Holidaying With Your Hound: Here are six expert tips for taking your adorable dog on a campervan holiday

With the summer holidays are underway you might be planning a campervan holiday with the whole family - including any four-legged friends.

For many owners who decided to welcome a new dog in recent years, this summer is the first that has been restriction free for three years and therefore could be the first time they will take their pup away with them.

While this is an exciting time, preparation and planning is essential to make sure your dog has a stress-free experience.

Here’s what motorhome experts goboony recommend.

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Preparing your pup for travel

It’s important to prepare your dog for the changes that will come with a motorhome holiday. Dogs thrive off of routine, so disrupting this can lead to an anxious pup if you don’t take the right steps.

While you’re on the road, the safest option for your dog is to remain in a travel crate while the vehicle is in motion. This should be an appropriate size so that the dog has enough space to stand up and circle around, but not so big that they can pace inside it.

Make sure to choose one that is easy to assemble, store and use. There is plenty of storage space in a motorhome, so you can put it away when you’re not driving, unless your pet prefers sleeping in it. Also aim to get a travel crate designed for car travel rather than air travel, unless you think you’ll need it for both. Add their bed, favourite blankets and some comfort toys to make sure they feel right at home.

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A few tips can make a campervan holiday with your four-legged friend a fun and happy experience.

If your dog doesn’t love travelling, it’s also a good idea to give them something long lasting that they can enjoy, such as a stuffed kong or a frozen lickmat. If your dog doesn’t use a crate at home, make sure you purchase this well in advance and get them comfortable inside it before you set off.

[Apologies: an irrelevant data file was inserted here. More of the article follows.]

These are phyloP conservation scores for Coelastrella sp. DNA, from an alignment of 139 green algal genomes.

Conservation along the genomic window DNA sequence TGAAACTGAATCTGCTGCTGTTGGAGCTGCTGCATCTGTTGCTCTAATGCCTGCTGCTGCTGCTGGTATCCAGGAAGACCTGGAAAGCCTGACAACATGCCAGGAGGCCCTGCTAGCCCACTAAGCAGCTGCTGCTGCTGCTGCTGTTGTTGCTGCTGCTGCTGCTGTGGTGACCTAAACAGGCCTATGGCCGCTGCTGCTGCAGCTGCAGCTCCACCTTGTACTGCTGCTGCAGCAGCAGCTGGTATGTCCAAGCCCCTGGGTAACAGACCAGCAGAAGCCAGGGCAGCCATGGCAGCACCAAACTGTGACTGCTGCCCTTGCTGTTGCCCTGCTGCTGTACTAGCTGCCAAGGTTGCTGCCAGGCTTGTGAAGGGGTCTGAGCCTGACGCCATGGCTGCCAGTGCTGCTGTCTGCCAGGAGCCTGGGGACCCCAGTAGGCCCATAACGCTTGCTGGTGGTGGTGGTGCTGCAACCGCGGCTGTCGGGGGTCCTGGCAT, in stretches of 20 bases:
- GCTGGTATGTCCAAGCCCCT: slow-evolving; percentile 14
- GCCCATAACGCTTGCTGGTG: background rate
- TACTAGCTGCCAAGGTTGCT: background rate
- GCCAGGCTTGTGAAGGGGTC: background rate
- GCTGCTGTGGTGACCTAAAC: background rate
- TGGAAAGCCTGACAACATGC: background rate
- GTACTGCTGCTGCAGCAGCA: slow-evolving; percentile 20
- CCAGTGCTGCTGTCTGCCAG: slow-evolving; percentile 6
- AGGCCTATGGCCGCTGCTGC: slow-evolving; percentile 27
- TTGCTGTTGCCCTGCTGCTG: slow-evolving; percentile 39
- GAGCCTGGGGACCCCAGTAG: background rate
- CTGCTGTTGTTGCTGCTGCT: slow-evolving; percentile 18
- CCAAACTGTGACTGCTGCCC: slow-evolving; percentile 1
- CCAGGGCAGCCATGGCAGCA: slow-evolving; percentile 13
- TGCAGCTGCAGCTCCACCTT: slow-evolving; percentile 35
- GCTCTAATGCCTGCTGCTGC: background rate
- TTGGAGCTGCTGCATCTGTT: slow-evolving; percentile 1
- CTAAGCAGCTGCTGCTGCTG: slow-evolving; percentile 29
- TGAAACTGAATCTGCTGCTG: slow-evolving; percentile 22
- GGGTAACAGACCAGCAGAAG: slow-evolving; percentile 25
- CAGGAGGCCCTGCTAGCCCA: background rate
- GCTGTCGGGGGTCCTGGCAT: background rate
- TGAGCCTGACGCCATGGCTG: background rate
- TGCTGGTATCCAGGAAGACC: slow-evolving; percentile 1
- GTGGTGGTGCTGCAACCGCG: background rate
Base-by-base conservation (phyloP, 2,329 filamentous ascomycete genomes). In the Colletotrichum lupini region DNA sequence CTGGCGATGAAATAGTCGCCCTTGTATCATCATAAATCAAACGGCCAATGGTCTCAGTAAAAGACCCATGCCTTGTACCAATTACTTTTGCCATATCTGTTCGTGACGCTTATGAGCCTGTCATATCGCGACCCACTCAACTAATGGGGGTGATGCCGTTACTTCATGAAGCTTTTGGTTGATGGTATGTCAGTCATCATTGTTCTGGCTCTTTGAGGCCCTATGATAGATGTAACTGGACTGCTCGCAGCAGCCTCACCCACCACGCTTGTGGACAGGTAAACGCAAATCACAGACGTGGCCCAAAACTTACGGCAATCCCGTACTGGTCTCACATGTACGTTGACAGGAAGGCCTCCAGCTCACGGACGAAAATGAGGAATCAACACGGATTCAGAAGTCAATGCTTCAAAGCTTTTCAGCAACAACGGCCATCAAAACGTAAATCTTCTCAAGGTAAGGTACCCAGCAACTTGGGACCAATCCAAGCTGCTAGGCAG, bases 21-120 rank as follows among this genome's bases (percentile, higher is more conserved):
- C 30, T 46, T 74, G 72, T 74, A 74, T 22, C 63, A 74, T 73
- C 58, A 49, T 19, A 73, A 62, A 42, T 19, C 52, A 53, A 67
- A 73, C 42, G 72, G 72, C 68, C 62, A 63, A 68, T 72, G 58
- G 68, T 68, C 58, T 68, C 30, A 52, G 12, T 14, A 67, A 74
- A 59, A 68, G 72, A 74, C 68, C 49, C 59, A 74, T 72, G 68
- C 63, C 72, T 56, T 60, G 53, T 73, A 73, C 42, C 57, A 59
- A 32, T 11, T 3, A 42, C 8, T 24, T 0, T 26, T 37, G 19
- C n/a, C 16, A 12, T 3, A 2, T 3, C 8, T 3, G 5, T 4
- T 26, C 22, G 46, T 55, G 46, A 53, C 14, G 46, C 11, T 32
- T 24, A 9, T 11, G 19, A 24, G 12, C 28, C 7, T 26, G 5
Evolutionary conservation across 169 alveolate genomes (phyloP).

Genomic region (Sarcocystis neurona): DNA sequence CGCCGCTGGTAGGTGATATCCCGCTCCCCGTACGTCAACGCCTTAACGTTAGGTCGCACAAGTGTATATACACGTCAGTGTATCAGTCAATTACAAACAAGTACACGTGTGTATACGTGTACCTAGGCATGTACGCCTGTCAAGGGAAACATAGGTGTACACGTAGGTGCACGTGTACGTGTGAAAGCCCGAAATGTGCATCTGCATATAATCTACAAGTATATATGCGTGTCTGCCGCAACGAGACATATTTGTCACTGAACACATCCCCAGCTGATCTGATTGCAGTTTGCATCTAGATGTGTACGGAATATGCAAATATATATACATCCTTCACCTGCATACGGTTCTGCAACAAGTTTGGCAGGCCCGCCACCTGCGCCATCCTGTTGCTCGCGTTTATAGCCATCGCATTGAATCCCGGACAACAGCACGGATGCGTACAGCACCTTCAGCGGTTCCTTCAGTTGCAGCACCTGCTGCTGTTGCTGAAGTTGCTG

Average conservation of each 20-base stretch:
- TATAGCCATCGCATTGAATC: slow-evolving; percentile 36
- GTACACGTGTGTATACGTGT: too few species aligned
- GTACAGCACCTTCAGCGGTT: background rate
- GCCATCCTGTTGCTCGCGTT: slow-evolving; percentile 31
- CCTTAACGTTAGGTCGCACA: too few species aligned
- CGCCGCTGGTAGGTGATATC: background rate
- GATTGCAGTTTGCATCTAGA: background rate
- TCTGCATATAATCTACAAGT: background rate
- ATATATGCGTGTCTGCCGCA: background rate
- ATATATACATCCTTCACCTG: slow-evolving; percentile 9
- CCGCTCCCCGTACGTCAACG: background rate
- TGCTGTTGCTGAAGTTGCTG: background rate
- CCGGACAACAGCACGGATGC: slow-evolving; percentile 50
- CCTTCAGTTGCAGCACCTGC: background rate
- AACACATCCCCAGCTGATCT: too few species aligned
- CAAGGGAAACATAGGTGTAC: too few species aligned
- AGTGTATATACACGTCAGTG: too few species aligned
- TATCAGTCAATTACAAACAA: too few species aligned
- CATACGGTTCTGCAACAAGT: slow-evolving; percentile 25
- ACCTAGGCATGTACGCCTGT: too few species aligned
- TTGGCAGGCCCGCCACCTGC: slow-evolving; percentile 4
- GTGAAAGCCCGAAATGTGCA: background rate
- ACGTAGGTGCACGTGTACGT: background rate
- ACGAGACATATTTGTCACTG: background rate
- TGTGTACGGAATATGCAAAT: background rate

If you know your holiday is going to involve longer walks and earlier (or later) mornings, then try and slowly implement this in the weeks approaching your trip. It’s also important to consider what activities you’ll be doing while away and whether your dog has been exposed to this before or not. For example, if your family wants to enjoy plenty of pub lunches, make sure you’ve introduced your dog to the social atmosphere of a pub so you know how they will likely react and it won’t disrupt your time away.

Food on the road

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Is your dog on a meal plan that’s going to be difficult to implement while you’re on holiday? Consider their food in advance and whether or not it’s practical to take their meals on the road with you for the time you’ll be away, for example if they are raw fed. Make sure you have enough supply incase if you know you won’t be able to buy it while away, and if you do have to slightly change their diet while you’re away, make sure to slowly introduce this to them in the weeks running up the trip. Road trips and upset tummies are something best avoided.